# Is there an open subset $A$ of $[0,1]^2$ with measure $>\frac{1}{100}$ that satisfies this property?

Can we find for any given $$\varepsilon>0$$ an open subset $$A\subseteq[0,1]^2$$ with measure $$>\frac{1}{100}$$ such that, for any smooth curve $$\gamma:[0,1]\to\mathbb{R}^2$$ of length $$1$$, the set $$\gamma+A=\{\gamma(t)+a;t\in[0,1],a\in A\}$$ does not contain any balls of radius $$\varepsilon$$?

I wouldn't mind changing the $$\frac{1}{100}$$ for any other positive constant. Also, I ask about smooth curves but it may make more sense to consider in general $$1$$-Lipschitz functions $$\gamma:[0,1]\to[0,1]^2$$.

For context, a positive answer to this question could be useful for this other question. But the question is also interesting in itself, of course.

• If $A$ is open, it contains an open ball of radius $x$, now if we take $\gamma(t) = \sin\frac{20 \pi t}{x}$, $\gamma +A$ fills unit square (as moving even just this ball along $\gamma$ fills it). I guess something is wrong with this reasoning, but I can't find what. May 8 at 8:11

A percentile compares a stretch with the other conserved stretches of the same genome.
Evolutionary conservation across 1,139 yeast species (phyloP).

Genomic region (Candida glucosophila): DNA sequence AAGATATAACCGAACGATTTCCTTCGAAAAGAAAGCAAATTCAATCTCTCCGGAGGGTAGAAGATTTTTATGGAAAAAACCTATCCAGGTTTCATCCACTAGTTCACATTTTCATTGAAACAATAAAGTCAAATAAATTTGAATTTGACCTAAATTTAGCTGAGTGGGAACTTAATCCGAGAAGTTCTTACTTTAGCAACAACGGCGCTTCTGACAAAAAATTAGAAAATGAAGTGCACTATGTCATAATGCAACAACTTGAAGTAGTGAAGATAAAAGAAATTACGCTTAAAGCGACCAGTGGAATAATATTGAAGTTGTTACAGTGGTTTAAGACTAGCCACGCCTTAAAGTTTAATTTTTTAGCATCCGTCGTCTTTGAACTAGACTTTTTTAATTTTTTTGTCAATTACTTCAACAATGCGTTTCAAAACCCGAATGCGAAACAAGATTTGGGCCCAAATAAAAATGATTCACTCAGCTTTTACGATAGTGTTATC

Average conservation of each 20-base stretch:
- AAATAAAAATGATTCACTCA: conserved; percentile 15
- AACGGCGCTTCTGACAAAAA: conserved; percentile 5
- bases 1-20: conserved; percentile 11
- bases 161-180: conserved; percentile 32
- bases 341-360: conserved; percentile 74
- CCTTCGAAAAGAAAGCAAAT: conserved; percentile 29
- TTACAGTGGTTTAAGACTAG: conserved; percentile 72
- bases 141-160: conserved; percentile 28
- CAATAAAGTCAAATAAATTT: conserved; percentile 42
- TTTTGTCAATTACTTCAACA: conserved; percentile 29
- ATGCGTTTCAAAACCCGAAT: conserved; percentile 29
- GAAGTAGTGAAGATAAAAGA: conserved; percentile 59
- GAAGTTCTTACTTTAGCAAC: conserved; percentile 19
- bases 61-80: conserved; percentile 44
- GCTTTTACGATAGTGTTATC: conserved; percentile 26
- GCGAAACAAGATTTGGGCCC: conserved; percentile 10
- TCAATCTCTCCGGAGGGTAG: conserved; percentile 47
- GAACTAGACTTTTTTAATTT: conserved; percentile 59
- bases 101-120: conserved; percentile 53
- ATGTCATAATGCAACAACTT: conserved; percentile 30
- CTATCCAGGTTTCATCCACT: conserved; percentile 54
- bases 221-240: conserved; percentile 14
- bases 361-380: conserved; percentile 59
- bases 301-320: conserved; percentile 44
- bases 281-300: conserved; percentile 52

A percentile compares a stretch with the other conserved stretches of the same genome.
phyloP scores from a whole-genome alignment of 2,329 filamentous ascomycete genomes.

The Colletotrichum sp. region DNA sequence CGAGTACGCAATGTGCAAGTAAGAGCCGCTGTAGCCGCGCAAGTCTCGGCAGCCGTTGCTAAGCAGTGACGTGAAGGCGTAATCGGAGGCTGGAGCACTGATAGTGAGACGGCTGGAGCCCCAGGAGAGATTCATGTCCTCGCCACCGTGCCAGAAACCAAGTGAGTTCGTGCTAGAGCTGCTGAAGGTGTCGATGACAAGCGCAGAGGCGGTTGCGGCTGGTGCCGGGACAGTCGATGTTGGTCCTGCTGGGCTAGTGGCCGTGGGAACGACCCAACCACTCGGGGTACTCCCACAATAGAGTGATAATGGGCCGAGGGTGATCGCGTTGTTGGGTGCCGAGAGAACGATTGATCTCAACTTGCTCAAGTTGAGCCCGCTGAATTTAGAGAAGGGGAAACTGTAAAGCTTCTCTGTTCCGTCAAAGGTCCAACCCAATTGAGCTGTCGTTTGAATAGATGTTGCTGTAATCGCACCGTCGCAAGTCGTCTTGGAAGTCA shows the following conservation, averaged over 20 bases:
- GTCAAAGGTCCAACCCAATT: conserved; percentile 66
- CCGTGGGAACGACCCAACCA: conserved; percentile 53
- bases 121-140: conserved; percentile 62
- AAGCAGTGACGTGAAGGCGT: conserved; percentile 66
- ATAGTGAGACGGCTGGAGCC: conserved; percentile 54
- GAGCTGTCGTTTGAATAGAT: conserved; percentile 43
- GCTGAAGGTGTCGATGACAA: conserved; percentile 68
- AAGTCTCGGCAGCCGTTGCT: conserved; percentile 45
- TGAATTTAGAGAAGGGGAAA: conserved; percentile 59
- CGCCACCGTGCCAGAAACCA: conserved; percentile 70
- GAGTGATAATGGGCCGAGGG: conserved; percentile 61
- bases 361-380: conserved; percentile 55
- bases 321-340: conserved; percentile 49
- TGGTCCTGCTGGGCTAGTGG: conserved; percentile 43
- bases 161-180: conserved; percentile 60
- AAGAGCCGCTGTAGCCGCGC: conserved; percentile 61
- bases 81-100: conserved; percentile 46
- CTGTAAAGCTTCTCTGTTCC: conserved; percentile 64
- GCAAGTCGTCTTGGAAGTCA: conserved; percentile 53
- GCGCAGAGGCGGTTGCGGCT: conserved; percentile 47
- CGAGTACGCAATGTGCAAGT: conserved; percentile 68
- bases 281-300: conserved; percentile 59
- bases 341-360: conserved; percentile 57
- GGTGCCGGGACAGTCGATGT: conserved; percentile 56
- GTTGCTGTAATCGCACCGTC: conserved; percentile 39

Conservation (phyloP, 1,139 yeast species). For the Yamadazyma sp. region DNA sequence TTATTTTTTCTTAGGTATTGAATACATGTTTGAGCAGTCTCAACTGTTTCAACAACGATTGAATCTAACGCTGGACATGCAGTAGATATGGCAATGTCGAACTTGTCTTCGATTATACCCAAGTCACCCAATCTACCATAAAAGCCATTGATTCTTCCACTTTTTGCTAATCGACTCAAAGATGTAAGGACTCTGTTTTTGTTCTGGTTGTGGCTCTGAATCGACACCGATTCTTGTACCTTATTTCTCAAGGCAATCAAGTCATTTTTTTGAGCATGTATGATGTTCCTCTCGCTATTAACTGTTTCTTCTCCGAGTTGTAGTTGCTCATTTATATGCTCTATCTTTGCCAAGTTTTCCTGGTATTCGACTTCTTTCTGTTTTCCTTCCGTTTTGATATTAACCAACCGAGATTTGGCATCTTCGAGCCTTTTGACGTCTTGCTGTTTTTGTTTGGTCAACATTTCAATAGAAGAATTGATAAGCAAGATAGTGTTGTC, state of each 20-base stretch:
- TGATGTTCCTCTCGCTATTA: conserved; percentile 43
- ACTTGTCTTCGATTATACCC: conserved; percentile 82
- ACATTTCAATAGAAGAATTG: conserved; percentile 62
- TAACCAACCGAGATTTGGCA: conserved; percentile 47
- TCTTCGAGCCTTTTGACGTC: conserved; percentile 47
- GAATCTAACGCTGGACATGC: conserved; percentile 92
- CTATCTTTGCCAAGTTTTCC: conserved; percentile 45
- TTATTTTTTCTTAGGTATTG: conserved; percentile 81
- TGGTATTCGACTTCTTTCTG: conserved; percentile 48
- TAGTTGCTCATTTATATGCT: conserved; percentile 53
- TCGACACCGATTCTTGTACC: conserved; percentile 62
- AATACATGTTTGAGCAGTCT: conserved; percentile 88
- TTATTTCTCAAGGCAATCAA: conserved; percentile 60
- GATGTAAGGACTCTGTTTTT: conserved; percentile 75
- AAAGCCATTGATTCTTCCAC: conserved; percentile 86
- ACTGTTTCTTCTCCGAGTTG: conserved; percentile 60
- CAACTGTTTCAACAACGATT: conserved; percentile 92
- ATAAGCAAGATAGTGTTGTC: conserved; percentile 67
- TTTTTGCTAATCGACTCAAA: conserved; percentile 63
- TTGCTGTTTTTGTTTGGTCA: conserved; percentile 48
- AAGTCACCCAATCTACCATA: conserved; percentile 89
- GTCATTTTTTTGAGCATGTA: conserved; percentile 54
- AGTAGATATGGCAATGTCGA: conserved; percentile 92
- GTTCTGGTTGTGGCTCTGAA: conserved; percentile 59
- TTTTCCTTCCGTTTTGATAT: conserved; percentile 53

• @mihaild I don't understand very well, your curve $\gamma$ is $[0,1]\to\mathbb{R}$, not $[0,1]\to\mathbb{R}^2$, and I don't think it has length $1$ May 8 at 8:20
• Thanks, that's what I missed: the restriction on length. May 8 at 8:25
• Btw, I am not sure why the "multivariable calculus" tag is more appropiate than the "recreational mathematics" one on this question. This is not part of any mathematics curriculum that I know of May 8 at 8:31
• Would you be interested in the case when $\gamma$ has length, say, 10?
– Del
May 9 at 20:26